Kinabatangan River Adventure

Picture of Courtney and John in a boat.

Courtney and John.

After bidding farewell to the orangutans and sun bears, Courtney, John, Katie, and I ventured deeper into the jungle, to the Kinabatangan River. We stayed at the Tanjung Bulat Jungle Camp, located on an oxbow lake. Afiq, the jungle camp’s owner and our local guide, grew up nearby. The main rule for our stay was No Swimming: the crocodiles would love nothing more than a tasty tourist dinner.

We got settled in and spent the next three days exploring the jungle, by foot and boat, on the oxbow lake and the Kinabatangan proper, by day and night. We saw an abundance of wildlife, mostly because the palm oil plantations have taken away so much native habitat. Luckily, it’s illegal to grow palm trees within 500 meters of the river, and the locals usually abide, leaving a kilometer-wide strip of sanctuary.

The jungle camp was my favorite part of Sabah, and I would love to return someday. Here are a few of my photos:

Picture of Afiq and Katie on the Kinabatangan River.

Afiq and Katie, in our first look at the Kinabatangan River.

Picture of Tanjung Jungle Camp.

The Tanjung Jungle Camp, with owner Afiq prepping the boat.

Picture of a flying cattle egret.

Egrets were a very common sight on the river.

Picture of flying brahminy kite.

This brahminy kite circled overhead several times.

Picture of long-tailed macaques.

The shores were absolutely crawling with long-tailed macaques.

Picture of proboscis monkey.

Late in the afternoon we spotted our first proboscis monkey!

Picture of rain forest.

Much of Sabah is now covered in oil palms, but some primary and secondary forest remains near the Kinabatangan.

Picture of red-faced langur.

Our driver had quite a keen eye. He spotted something red in a tree as we zoomed past. When we came in closer, I thought it was an orangutan. That would’ve been a very special sight, but this red-faced langur is probably even rarer than the orangutan. It only stuck around for a few seconds before retreating to the safety of the forest.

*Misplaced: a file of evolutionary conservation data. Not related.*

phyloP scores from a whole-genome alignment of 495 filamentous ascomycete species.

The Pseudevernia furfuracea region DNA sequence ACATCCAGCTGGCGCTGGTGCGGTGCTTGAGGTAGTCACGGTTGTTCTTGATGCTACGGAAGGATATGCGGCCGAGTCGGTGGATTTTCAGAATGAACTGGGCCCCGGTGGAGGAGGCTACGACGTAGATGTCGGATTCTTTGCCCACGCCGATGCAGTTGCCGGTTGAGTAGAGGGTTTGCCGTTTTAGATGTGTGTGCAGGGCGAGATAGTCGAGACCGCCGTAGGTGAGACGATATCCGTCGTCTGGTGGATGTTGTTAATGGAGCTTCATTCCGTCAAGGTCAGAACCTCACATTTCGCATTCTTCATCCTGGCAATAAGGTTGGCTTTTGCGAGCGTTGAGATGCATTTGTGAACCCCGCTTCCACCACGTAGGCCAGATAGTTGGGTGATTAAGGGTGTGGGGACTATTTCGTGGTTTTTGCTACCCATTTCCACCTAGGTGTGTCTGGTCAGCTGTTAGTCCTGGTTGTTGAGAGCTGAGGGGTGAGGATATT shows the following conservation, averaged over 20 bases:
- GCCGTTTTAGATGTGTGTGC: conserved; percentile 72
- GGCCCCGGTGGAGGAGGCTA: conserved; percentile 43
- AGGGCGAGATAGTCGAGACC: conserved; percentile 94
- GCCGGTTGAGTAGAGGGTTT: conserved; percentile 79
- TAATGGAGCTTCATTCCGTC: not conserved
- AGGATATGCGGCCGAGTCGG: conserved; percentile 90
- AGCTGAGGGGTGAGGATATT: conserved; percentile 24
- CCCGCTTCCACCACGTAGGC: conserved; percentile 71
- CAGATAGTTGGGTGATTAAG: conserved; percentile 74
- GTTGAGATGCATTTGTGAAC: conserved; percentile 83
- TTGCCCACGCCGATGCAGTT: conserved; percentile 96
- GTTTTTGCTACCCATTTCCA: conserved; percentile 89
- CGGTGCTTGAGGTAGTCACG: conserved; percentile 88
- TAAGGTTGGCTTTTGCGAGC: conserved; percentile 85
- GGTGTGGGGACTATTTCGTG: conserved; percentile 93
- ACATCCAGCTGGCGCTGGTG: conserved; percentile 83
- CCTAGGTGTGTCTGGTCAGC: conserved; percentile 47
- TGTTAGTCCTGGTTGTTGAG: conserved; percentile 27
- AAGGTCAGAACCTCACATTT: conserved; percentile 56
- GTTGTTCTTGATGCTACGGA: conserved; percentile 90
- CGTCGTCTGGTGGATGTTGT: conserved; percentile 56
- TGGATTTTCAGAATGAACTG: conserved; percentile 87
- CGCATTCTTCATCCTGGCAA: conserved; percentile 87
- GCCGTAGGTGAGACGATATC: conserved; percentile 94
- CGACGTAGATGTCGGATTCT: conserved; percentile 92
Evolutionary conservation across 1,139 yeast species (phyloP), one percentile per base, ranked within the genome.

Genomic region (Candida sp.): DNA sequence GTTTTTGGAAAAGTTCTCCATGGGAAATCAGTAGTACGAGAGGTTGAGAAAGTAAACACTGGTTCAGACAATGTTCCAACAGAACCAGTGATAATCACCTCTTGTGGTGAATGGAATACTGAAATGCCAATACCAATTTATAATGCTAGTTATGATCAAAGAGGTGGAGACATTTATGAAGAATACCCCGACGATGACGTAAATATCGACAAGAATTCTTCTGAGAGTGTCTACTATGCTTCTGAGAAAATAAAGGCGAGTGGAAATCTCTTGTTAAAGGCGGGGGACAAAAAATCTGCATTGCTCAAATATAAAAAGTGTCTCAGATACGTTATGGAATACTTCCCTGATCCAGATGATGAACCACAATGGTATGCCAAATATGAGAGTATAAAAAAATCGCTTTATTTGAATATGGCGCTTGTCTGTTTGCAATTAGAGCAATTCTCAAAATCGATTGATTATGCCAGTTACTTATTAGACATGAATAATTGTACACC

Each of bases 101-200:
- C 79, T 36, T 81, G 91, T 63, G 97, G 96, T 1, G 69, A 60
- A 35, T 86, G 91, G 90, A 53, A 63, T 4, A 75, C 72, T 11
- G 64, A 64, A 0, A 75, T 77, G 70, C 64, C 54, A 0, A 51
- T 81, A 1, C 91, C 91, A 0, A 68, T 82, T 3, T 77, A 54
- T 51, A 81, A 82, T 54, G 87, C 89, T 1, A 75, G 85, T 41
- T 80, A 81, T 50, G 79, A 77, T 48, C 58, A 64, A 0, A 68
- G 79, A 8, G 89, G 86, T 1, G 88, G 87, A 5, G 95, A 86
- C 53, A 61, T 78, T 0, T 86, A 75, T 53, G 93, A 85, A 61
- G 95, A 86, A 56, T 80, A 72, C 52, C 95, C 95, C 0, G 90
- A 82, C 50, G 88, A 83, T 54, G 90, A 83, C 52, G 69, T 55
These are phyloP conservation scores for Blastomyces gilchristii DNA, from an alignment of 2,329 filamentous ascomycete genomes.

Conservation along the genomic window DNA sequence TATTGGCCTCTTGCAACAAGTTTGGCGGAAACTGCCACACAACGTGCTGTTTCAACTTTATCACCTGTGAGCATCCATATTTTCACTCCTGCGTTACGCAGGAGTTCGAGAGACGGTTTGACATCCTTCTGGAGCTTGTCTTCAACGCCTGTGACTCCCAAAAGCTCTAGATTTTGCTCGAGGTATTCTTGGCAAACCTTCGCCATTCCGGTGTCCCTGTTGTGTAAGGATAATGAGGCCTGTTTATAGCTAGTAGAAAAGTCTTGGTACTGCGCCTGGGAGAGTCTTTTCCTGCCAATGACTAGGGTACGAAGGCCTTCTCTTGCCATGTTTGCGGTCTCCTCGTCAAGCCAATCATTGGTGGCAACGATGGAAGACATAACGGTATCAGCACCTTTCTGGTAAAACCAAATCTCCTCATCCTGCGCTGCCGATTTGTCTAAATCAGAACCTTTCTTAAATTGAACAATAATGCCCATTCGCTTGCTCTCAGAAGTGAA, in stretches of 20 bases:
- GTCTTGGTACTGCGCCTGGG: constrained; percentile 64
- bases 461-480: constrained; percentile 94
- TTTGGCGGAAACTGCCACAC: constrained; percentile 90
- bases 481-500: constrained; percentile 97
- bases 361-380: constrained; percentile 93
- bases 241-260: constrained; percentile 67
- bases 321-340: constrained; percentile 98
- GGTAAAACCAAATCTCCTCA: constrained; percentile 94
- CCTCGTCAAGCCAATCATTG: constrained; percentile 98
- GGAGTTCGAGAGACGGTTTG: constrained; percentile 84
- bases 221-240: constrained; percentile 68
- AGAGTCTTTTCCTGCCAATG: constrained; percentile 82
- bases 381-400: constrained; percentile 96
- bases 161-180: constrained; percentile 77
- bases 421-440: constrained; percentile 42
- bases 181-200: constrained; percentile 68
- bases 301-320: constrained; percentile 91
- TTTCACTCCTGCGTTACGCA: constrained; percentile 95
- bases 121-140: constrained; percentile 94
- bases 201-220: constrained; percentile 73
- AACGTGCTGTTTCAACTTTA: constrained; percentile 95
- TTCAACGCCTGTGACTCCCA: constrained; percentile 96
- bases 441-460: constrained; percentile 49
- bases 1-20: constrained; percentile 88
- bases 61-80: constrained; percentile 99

Picture of pig-tailed macaque.

A pig-tailed macaque. They’re common in Borneo, but fairly rare on this part of the Kinabatangan.

Picture of blue-throated bee-eater.

A blue-throated bee-eater.

Picture of four black-and-red broadbills.

Our nighttime boat ride was amazing. The birds were either asleep or quite relaxed, so we could view them much more closely than we could during the day. Here we have four black-and-red broadbills.

Picture of blue-eared kingfisher.

A blue-eared kingfisher. I’m not sure how they can have blue ears, but nonetheless, there it was!

Picture of buffy fish owl at night.

A buffy fish owl. This guy was wide awake, yet he didn’t seem to mind us at all.

Picture of civit.

This civit wanders the grounds of the jungle camp every night.

Picture of flying darter.

A darter, so named because it fishes by “darting” into the water.

Picture of monitor lizard.

This monitor lizard crawled right past the jungle camp.

Picture of crocodile swimming across the Kinabatangan oxbow lake.

You have to be careful on the Kinabatangan. It’s infested with crocodiles. A few months ago, a giant saltwater crocodile plucked a local fisherman from his boat. One moment he was there, the next he wasn’t. His friend witnessed the whole thing, close enough to see his own reflection in the croc’s eye.

Picture of crested serpent eagle’s breast.

We were very fortunate to get a glimpse of this beautiful crested serpent eagle.

Picture of fisherman with net.

A local fisherman. Probably not the safest spot to stand, given the previous story. But a man’s gotta eat.

Picture of people walking to the Kinabatangan River.

Heading from the oxbow lake to the Kinabatangan proper.

Picture of oriental pied hornbill.

An oriental pied hornbill shows off its beautiful plumage.

Picture of kite.

Let’s go fly a kite.

Picture of jumping proboscis monkey.

Proboscis monkeys love to jump between the trees.

Picture of tree frog.

During our night walk we spotted this tree frog. I assume it was asleep.

Picture of stork-billed kingfisher.

A stork-billed kingfisher, the biggest kingfisher in Borneo.

Picture of man cutting a tree with a chainsaw from a boat on a river.

We got one more surprise before leaving. A freshly-fallen tree was blocking our exit. Luckily, Monkey was able to free us with his chainsaw.

Picture of boy loading boat with palm oil.

This guy had just loaded up his boat with palm oil. It’s quite a profitable crop and has greatly helped the impoverished local population, but the palm trees have supplanted the rain forest habitat of Borneo’s wildlife. Unfortunately, the Kinabatangan is one of the last refuges with primary and secondary forest, which is why we were able to spot so much wildlife.

More photos from the Tanjung Bulat Jungle Camp

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